Washing the rug by throwing water at it
Scraping off the excess water using a wooden paddle/scraper
After the first wash, the rug has to be stretched into shape while it dries. They assure this is only necessary after the first wash, as both cotton and wool shrink.
Stretching the rug to dry after its first washing
Other steps include trimming the pile. Often this is done to make the (silk) patterns sit higher than the background colour.
Embossing effect, by trimming the background colour
Trimming the background, to yield a raised pattern
Not surprisingly, these trimmers earn more than the weavers, as they need to take extra care. One slip by then can ruin weeks of work.

I don't know at which point the knotting of the weft rows is done, but it's after the rug is completed, but before it is trimmed/shaved.

After seeing this, we were invited inside to the rug showroom. Which may or may not have been a mistake.  See more in Part 3

Carpet making- part 1

This carpet making place was on the same site at the block-printing place. By operating through a co-operative, the weavers and others make nearly twice as much as they did as independent contractors. It also provides a guarantee that there is no child labour used, and no synthetic fibres used. The co-op has an export licence which allows it to sell goods tax-free to foreigners, as a way of encouraging trade.

For a start, it doesn't do it this way:
New Axminster Gripper Electronic Jacquard Carpet Weaving Loom 4 meter wide 12 colors to 18 colors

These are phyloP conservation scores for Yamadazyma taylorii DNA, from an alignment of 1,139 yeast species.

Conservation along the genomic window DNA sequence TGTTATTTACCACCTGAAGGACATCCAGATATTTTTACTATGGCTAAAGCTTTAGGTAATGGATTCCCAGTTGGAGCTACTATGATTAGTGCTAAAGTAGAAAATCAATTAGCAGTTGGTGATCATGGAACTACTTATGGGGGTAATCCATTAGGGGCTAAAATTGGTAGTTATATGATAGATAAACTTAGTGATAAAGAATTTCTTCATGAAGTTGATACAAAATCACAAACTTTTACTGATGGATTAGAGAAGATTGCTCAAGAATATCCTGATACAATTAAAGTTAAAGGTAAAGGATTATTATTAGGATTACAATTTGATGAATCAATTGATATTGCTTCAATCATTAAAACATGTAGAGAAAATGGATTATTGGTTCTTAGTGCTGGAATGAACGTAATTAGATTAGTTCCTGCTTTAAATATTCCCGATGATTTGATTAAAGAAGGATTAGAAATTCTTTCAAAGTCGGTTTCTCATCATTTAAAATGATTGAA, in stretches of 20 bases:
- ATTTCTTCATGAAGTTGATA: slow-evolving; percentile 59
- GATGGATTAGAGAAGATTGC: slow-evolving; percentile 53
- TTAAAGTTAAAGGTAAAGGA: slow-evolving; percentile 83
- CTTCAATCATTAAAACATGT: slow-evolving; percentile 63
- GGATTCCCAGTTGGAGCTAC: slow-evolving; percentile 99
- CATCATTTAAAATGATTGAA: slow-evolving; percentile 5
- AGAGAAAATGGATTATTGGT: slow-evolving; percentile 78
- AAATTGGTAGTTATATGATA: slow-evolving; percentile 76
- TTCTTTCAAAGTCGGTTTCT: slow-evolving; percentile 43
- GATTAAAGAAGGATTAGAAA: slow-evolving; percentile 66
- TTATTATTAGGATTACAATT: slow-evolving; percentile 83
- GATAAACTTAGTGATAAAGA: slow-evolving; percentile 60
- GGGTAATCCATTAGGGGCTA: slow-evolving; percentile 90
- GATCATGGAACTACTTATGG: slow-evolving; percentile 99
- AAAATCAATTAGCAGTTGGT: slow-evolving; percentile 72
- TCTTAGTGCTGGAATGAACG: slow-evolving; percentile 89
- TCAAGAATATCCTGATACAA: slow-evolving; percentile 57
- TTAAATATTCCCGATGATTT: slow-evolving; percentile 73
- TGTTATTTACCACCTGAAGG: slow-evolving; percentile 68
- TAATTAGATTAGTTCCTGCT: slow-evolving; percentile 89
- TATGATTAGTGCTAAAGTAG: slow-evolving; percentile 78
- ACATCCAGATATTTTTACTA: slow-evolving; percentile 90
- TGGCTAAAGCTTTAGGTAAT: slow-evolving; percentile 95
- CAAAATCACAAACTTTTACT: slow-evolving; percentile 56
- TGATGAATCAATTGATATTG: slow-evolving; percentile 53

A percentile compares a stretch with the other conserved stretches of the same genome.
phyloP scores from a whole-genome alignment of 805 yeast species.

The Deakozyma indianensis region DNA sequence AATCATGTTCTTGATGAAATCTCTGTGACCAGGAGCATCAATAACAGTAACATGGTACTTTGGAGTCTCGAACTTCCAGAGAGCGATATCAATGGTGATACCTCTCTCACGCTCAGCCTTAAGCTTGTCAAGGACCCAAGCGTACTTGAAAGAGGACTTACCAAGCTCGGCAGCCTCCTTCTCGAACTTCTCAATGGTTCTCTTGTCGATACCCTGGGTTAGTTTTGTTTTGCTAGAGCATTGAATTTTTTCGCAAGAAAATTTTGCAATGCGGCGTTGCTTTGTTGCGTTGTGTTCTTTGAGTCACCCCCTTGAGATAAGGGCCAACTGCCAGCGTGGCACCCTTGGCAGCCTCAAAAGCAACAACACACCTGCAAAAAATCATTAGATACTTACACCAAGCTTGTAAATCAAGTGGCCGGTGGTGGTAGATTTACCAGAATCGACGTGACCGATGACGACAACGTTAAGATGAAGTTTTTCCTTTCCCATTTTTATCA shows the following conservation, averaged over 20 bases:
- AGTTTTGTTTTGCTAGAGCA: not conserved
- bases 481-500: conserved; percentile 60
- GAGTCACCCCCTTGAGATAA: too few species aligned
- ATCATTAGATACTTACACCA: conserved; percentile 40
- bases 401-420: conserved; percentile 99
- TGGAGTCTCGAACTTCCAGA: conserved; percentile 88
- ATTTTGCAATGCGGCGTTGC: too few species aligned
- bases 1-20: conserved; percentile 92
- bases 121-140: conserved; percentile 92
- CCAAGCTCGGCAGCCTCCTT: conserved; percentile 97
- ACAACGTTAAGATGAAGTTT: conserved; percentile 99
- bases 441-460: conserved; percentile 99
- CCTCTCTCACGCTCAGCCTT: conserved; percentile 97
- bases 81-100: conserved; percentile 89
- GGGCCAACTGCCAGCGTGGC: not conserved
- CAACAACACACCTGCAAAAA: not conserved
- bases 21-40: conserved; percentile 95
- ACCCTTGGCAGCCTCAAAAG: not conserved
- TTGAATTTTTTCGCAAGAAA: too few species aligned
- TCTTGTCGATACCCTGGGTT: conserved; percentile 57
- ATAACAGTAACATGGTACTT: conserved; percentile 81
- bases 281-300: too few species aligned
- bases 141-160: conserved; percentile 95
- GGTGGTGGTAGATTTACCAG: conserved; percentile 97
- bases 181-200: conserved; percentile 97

After dying the wool, and setting up the loom, and choosing the pattern and um, all those other first steps, the first step is to hand-knot the rug.
Some of the vegetable-dyed skeins of wool
which were used in this rug
This rug was made using one knotting style
The knotting style used on this rug, a B-shape

Showing the pattern on the back of the rug
and this one, using yak wool for the background, and silk for the pattern, uses a different one
Knotting style, more a figure of 8
Showing the design, on the back of the rug
Figure of 8 knotting style visible, if you peer closely
This last picture also shows the weft (white thread going across) which is run across above each row of knots. It is then whacked down very firmly with a long-toothed metal comb (which I'm hoping someone else got a picture of, because I didn't).

Once the rug is completed, there are a number of other stages to be done. See Part 2 for the trimming, scorching, washing, de-snagging and other processes.

Sunday, 29 January 2012

Kerala spices and other crops

Here I'd like to delight you with an array of spices and crops they grew on the Mundackal Estate property. It may help you understand why so many cultures have been so keen to trade with Kerala for several millenia.

We saw (in sequence we saw them):
Peppercorn vines
Vanilla pods (man, they smell divine!)
Okra, aka lady's fingers
Elephant foot yams
Yellow (fully ripe) eggplants
Cinnamon leaves (smell like cinnamon bark - mmmm)
Curry leaves
Tapioca plants (the root, aka cassava, is harvested)
Banana bunch, with flower
Very immature (and somewhat out of focus) cocoa pod (whence chocolate)
Tulsi, aka Holy Basil (a sacred plant for Hindus with many healing properties)
Betel nuts (aka areca nuts)
Fresh turmeric
Fresh ginger
Our host didn't know the English name for this, he said someone had described it as "the scent of India". However, it was neither patchouli nor cow dung, so we don't know. You got any idea?
Baby pineapples
Nutmeg (unripe)
Inside the nutmeg, showing the mace (hot pink, dark red when ripe), and the nutmeg kernel (inside its shell).
Cashew nuts (unripe). When ripe, the top bit (cashew apple) is much bigger, and red or yellow. The bottom bit, the true fruit contains the nut (seed). The shell/flesh surrounding the seed has some very nasty chemicals